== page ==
This Wednesday is Valentine’s day. Chances are high your thoughts are already floating off to your date night. Although it might seem as if there are few things further apart than love and climate change, I figured out they can affect each other in (sometimes scarily) significant ways.

You might not give a damn about rising seas and melting permafrost, but beware: hotter temperatures might affect action in the bedroom. What a bummer! In a study from the National Bureau of Economic Research in the US a couple years back, three researchers found indications that exceptionally hot days lead to a reduction in birth rates nine months later. To put it in the authors own words: “Extreme heat could raise the physiological cost of coitus on a given fertile day, leading to a shift in coital frequency to some subsequent day(s).” In layman’s words: when it’s too hot to bang, people usually catch up later. But postponing the sex doesn’t make up entirely for the decline, as the study of US birth rates between 1931 and 2010 suggests.

One should interpret the study with a grain of salt though. There are enough hot countries where there is no shortage of babies – quite the opposite. It’s not so much the absolute temperature that keeps people from diving under the blankets, rather an extreme temperature spike. Many other factors play a role in the number of times people make love. For many people, holidays are the favorite moment — no matter if it’s a hot or a cold country.

On top, the lower birth rates are probably not only the result of a ‘reduction in coital frequency’. It has been shown that higher temperatures also lead to lower testosterone levels and poorer semen quality in men, while women’s menstruation and ovulation can be distorted. Those effects might also be to blame for the reduction in successful impregnations.

By default, slightly more boys than girls are born. Yet, a team of scientists that studied the effect of the extremely hot summer of 2010 and exceptionally cold winter of 2011 in Japan, came to the conclusion that the extremes reduced the ration of male versus female babies. That’s correct: climate change seems to be closing the gap between male and female newborns. This is due to the fact that male fetuses are more vulnerable to external stress factors and hence have a higher fetal rate in periods of extreme temperatures.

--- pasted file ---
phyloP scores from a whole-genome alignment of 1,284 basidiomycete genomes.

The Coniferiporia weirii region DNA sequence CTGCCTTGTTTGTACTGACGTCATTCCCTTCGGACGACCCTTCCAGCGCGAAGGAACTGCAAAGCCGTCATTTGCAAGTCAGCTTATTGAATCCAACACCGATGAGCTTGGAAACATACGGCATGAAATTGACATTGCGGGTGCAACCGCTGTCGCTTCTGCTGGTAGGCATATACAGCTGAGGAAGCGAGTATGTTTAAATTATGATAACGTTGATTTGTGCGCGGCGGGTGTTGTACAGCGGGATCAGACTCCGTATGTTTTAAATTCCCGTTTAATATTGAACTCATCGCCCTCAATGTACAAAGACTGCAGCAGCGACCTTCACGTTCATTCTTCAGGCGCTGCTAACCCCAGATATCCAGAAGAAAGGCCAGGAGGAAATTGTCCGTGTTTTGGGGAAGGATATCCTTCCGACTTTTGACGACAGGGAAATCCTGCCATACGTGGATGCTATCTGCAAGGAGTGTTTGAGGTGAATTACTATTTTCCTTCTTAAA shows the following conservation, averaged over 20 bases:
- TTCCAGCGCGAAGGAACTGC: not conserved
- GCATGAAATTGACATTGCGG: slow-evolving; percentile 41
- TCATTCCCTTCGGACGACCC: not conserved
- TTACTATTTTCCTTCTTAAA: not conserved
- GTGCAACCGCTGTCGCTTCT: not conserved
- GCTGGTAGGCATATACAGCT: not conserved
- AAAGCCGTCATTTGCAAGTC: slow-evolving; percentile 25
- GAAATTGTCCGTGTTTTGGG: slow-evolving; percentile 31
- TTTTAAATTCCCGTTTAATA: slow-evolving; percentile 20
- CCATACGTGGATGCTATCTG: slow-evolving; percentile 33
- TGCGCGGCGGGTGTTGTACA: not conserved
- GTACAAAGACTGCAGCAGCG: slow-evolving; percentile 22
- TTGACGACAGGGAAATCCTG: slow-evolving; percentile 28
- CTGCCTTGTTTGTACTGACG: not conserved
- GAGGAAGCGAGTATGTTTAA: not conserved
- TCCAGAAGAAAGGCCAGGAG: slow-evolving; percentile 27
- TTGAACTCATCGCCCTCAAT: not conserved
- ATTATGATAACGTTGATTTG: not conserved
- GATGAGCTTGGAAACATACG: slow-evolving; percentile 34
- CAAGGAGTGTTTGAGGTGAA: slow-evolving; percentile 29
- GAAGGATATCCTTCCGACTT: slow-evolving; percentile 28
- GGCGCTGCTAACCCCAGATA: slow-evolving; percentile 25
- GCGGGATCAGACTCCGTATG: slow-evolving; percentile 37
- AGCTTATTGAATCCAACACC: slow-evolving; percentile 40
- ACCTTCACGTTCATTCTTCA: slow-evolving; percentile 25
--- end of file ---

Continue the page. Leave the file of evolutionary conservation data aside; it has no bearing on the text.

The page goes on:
All in all, it’s quite hard to draw concrete conclusions on the effects of climate change on human reproduction, due to the limited availability of scientific literature on the topic. On the other hand, the effects on ‘the birds and the bees’ have been studied a lot. For example, it has been proven that nearly 400 UK plant species were flowering on average 4.5 days earlier than a decade before. The concern here is that plants and their pollinators might not adapt to changes in the seasons at the same pace.

For sea turtles, rising temperatures cause a sex-bias towards more female hatchlings. Although on the short term that could mean that the remaining male turtles just get lucky more often, a temperature rise above 3 degrees Celsius could lead to the extinction of the turtle population because there are not enough males to sustain it.

For us humans, things will not get out of hand that quickly. Yet already now climate change induced extreme weather events have a perverse side effect that is more worrisome than somewhat less frequent sex or lower testosterone levels in men. In the poorest countries in Africa and Asia, child marriages are on the rise again. The reason is simple: with falling crop yields, parents can’t feed all their kids anymore or pay the school fees. Marrying off one of the girls in the family means one less mouth to feed. Sometimes the girls decide to leave themselves, hoping that their husband can support them to keep going to school.

Not all child marriages happen due to climate change-induced poverty, but in an African country like Malawi, it is estimated to be responsible for about 30-40% of the 5 million girls at risk of being married before they reach the age of 18. Those numbers are very scary.

Meanwhile, in the developed world women are giving birth to fewer and fewer kids, to the extent governments are desperately looking for ways to get people to make more babies. In Denmark, travel agency Spies Rejser decided to take matters in its own hands and save the country’s future by giving couples an ‘ovulation-discount’. Danes have 46% more sex on holidays than when at home, you know. If couples provided proof they made a baby during their trip, they could even win three years of baby supplies.

I hear you thinking: ‘Isn’t overpopulation one of the underlying problems of the climate crisis?’. Indeed, 7 billion people are using up Earth’s resources faster than it can replenish. Yet, the developed countries with low birth rates are also among the richest. We need them at the front line of the fight against climate change, instead of worrying how to support their aging population. Meanwhile, everything has to be done to reduce a rich person’s carbon footprint.

Although fewer in numbers, babies become more and more international. In Europe, the now 30-year old Erasmus study exchange program sparked cross-border romances that resulted in an estimated one million ‘Erasmus babies‘. I am not going to say here that international love is a no-go for the planet due to increased travel emissions, but if you need to travel far to see your lover this Valentine’s day, try to use a train or bus. If that takes very long, meet in the middle (isn’t that a romantic idea?).

And whatever you plan to do on your date, keep it low key and don’t buy tonnes of stuff for your loved one. Why not go for stroll through the park at sunset? A vegetarian dinner? Plenty of eco-friendly options! In any case, enjoy your Valentine’s day and don’t forget that there are 100% natural condoms these days 😉.